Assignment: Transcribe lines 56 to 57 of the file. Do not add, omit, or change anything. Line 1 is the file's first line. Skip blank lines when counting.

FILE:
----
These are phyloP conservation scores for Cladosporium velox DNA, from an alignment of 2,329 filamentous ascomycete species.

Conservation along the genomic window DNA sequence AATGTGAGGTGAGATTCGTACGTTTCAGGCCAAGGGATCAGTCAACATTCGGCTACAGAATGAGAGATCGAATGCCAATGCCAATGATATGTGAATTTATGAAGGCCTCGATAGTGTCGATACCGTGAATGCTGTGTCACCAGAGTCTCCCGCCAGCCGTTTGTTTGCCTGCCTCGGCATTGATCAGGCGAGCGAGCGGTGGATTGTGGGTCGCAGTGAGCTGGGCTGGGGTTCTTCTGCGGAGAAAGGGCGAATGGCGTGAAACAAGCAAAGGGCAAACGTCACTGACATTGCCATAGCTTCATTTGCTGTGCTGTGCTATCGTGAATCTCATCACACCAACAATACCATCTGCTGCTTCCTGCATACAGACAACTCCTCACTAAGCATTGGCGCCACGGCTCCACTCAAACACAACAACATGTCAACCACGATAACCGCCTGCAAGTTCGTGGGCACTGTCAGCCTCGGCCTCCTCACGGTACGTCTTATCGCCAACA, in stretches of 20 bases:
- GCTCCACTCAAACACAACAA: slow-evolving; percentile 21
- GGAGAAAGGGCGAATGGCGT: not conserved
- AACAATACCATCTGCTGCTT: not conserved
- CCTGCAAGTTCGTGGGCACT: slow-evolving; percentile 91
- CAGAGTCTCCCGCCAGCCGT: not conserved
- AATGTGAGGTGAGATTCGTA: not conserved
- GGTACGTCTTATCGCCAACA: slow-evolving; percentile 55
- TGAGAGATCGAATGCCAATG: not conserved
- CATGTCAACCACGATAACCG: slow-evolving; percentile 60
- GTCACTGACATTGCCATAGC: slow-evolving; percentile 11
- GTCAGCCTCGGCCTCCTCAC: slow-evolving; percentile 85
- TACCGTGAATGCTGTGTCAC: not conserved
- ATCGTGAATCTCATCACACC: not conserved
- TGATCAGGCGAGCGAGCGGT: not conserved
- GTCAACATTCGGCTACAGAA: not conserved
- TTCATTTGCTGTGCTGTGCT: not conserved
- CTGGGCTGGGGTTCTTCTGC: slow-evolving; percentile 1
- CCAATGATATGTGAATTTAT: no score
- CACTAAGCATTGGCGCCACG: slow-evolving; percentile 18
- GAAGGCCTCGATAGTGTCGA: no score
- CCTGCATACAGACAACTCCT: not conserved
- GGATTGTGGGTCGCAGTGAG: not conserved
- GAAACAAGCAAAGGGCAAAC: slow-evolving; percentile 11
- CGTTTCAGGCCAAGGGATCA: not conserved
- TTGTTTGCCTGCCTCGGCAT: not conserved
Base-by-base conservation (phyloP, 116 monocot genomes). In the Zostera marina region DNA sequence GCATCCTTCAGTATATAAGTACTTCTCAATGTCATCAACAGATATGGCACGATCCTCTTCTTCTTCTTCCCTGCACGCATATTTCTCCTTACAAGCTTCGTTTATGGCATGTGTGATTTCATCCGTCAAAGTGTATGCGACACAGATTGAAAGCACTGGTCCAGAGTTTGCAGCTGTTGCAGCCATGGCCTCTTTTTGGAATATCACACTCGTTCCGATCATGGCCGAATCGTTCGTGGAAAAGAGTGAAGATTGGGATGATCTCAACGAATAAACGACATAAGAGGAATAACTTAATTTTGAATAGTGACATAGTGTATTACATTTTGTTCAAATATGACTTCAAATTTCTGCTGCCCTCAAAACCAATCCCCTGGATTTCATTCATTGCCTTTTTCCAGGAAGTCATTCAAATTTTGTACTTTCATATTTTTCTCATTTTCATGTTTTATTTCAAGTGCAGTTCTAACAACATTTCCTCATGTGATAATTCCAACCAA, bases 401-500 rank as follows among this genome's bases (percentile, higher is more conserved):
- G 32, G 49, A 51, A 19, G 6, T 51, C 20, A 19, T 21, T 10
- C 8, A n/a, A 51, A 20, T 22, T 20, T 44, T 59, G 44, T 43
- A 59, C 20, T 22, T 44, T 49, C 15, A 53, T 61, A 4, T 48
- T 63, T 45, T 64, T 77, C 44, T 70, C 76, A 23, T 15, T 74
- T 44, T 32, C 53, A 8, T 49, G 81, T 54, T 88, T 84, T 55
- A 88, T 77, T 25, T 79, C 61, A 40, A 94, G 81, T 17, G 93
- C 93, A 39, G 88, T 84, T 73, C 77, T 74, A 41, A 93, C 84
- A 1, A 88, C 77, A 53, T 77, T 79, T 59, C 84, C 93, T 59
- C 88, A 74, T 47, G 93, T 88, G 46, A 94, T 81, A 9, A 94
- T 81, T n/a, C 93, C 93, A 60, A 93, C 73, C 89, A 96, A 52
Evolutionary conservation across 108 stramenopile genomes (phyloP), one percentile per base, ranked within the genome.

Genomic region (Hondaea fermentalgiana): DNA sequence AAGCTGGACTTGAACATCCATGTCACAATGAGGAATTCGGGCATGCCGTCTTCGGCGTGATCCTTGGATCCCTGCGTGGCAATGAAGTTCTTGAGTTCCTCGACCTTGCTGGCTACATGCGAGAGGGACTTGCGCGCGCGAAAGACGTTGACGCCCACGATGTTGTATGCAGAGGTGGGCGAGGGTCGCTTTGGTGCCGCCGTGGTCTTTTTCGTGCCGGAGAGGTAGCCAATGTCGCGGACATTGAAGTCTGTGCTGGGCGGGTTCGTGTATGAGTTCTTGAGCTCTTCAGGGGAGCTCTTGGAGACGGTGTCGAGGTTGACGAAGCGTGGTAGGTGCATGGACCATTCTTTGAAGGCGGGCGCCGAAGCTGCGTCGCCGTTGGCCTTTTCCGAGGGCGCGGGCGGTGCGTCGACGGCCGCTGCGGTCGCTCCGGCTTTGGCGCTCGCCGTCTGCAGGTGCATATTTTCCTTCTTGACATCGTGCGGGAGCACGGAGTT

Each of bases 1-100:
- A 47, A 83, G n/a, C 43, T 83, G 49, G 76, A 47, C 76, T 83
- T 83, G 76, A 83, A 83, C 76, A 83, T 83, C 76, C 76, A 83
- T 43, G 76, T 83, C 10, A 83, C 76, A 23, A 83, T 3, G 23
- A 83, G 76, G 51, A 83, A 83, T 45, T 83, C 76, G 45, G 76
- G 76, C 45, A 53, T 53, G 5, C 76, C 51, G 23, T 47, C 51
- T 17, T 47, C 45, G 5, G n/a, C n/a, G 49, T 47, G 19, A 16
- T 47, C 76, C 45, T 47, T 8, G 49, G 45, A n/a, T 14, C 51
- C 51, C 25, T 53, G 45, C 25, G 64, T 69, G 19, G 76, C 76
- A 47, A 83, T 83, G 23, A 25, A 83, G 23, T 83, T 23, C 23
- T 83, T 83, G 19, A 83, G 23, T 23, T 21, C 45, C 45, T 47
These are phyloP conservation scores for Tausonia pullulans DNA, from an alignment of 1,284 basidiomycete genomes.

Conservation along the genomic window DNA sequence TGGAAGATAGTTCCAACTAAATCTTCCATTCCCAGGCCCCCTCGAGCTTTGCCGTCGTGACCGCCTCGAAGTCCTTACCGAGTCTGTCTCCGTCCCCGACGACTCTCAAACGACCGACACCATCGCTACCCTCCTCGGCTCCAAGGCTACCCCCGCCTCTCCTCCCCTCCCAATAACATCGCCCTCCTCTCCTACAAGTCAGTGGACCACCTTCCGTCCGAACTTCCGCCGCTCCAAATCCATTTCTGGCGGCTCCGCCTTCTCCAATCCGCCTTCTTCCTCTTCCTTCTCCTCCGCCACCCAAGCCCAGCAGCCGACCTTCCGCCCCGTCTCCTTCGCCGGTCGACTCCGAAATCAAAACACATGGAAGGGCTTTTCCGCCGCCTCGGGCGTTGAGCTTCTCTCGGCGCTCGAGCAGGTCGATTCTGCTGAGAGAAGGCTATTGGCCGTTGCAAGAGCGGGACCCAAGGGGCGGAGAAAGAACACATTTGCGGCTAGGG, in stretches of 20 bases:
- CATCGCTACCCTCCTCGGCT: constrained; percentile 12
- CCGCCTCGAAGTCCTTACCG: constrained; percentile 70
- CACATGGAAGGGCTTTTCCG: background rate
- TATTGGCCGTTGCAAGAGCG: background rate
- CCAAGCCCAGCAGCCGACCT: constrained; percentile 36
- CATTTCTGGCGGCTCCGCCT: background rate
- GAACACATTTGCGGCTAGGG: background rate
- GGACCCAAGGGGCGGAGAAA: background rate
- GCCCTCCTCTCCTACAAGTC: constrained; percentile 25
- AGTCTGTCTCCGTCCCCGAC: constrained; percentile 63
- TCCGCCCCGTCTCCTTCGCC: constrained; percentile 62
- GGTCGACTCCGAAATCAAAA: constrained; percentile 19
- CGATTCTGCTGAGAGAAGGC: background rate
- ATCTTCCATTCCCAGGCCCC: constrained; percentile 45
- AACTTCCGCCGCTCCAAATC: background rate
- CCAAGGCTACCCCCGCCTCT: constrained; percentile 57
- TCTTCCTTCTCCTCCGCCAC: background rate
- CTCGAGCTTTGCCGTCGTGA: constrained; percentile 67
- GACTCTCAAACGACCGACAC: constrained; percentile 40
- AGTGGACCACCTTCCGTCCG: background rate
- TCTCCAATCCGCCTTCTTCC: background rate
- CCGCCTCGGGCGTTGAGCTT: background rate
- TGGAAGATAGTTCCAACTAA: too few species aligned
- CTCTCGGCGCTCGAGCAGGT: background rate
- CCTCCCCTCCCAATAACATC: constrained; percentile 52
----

- CACATGGAAGGGCTTTTCCG: background rate
- TATTGGCCGTTGCAAGAGCG: background rate